Forgot your password?

We just sent you an email, containing instructions for how to reset your password.

Sign in

  • I went down to her office and said, “So are we doing this?” I had texted her earlier and gotten no response from her.
    With a face full of reluctance she said, “Sure why not.” She then gave me a smile. We headed out to our bikes, and tried to beat the rush out of the school, but to no avail. She looked pretty, in her dorky bike helmet and blue cardigan; it’s a beautiful chilly fall night.
    We get to the end of the street still unsure where to go. “You pick a place,” I say hoping that she wouldn’t drag us all the way downtown.
    “Go left!!,” she yells out as she runs the light , I thought to myself what the fuck! Of course I follow and we both narrowly miss getting hit.
    I asked her what the hell that was; she laughed. “What, the light was yellow they weren’t going to hit us.”
    This, coming from the girl who constantly gives me a hard time about not wearing a helmet. It reminds me of a line from an NBC news report, “Police are searching for the person who struck a bicyclist near Union Station Thursday night and left the scene.”
    “Room 11,” she says after biking a couple more blocks.
    “Cool, I’ve never been.”
    We get to the place, lock up our bikes and are seated outside. We do some small talk and agree we won’t talk about work so naturally we talk about work. I have an old fashion and she orders a martini.
    We have another round. This being one of the first dates I had been on in a
    while, I had to admit I was a little nervous. The odds, however, were in my favor, according to an article written in Forbes, “Women outnumber men in Washington, D.C.” I have nothing to worry about; I won’t be dying alone and single.
    I start playing with her hand while listening to a story about her mother purposely trying to make her have the chicken pox. She had to spend her first grade Valentine’s Day taking oatmeal baths. I laughed. I could picture her with her green puppy dog eyes crying that she had to stay home. I continue to play with her hand. I stare at it, while she continues her story. I look up and we make eye contact. She says, “It’s okay.” I guess I made a face.
    We have another round and talk about work, South America, maybe going to Chile over the winter break.
    We check the time, its 10:30pm.
    We have another round. We tell each other that we should get the check and head out. We ask for it, but before we close out we have yet another. We laugh and giggle some more at the expense of her childhood, and head out to another bar down the block.
    We order whiskey gingers and look for space at a bench in the patio. We ask are these seats taken. The guy responds, “Yeah all of my non-friends are sitting here.”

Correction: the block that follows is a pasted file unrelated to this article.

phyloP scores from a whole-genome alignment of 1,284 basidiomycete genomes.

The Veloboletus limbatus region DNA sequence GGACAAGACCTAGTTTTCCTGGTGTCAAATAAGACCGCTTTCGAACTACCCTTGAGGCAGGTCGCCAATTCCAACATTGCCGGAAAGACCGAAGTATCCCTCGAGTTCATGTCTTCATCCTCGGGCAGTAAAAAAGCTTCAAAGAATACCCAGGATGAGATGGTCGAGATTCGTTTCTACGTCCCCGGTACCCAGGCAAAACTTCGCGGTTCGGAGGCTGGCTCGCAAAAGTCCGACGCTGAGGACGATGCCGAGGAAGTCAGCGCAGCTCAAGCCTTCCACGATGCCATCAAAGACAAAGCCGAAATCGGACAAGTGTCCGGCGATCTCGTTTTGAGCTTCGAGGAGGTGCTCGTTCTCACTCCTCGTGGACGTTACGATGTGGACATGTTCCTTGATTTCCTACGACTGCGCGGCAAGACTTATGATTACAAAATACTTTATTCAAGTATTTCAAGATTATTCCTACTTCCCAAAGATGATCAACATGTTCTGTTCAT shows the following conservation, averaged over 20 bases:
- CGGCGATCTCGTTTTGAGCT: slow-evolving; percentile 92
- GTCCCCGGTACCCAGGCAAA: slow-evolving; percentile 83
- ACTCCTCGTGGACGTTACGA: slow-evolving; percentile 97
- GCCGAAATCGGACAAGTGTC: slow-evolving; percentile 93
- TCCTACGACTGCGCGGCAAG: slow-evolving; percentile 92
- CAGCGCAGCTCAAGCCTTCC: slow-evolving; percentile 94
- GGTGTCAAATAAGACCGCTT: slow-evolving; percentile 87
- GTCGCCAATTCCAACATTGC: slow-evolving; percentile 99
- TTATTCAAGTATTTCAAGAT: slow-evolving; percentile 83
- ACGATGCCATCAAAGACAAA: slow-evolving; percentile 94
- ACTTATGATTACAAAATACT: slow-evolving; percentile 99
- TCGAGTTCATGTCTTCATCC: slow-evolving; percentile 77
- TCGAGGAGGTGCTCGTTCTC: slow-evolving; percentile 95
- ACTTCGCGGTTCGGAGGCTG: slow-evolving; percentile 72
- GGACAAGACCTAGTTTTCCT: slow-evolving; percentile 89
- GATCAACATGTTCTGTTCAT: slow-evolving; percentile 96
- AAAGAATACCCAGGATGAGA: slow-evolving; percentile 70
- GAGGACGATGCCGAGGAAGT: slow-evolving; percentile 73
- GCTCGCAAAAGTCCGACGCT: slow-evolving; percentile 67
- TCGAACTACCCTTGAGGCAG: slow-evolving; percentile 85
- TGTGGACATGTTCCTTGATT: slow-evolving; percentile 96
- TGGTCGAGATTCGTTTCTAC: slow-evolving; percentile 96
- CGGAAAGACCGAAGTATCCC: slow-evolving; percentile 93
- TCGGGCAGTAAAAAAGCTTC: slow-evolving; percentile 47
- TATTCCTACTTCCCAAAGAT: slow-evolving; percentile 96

I respond. “Great, we aren’t friends. Luckily, he laughs and nothing comes of it.
    We have another round.
    I kiss her; I had missed the feel of her lips. It had been about 3 months since I last kissed her. We tended to fall in and out of touch. Something about it just felt right, maybe it was the alcohol.
    We have another round.
    She says there’s something I have to tell you; again she hesitates and says it could be good or bad. She confesses she has been weird for a reason, “there is someone else.” I’m a serial “monogamist and she claims she has never had a real boyfriend.
    She tells me about him; I can’t remember the details or maybe I didn’t want to listen, who knows. She tells me he was from out of town and did not seem to be available. She said, “I like you too.” We kiss again.
    After a while we look at the time and decide we should head out, we start biking down towards my place and I stop a the bottom of a hill and say, “we should go to your place.”
    She responds, “No, not tonight we both have to be up early.”
    We keep biking a couple more blocks until we get to my house. I asked her if she wants to come in.
    She says, “No, I can’t. I don’t know what will happen.” With a grin on her face says, “ I don’t know what I want right now.” We laugh, because both have had a lot to drink at this point.
    I go inside and get her some water, she drinks half the bottle, we chat for a bit longer and she gets up and leaves. The next morning I get up find the half-drank bottle of water on my doorstep and her helmet in the bushes.
    • Share

    Connected stories:


Collections let you gather your favorite stories into shareable groups.

To collect stories, please become a Citizen.

    Copy and paste this embed code into your web page:

    px wide
    px tall
    Send this story to a friend:
    Would you like to send another?

      To retell stories, please .

        Sprouting stories lets you respond with a story of your own — like telling stories ’round a campfire.

        To sprout stories, please .

            Better browser, please.

            To view Cowbird, please use the latest version of Chrome, Safari, Firefox, Opera, or Internet Explorer.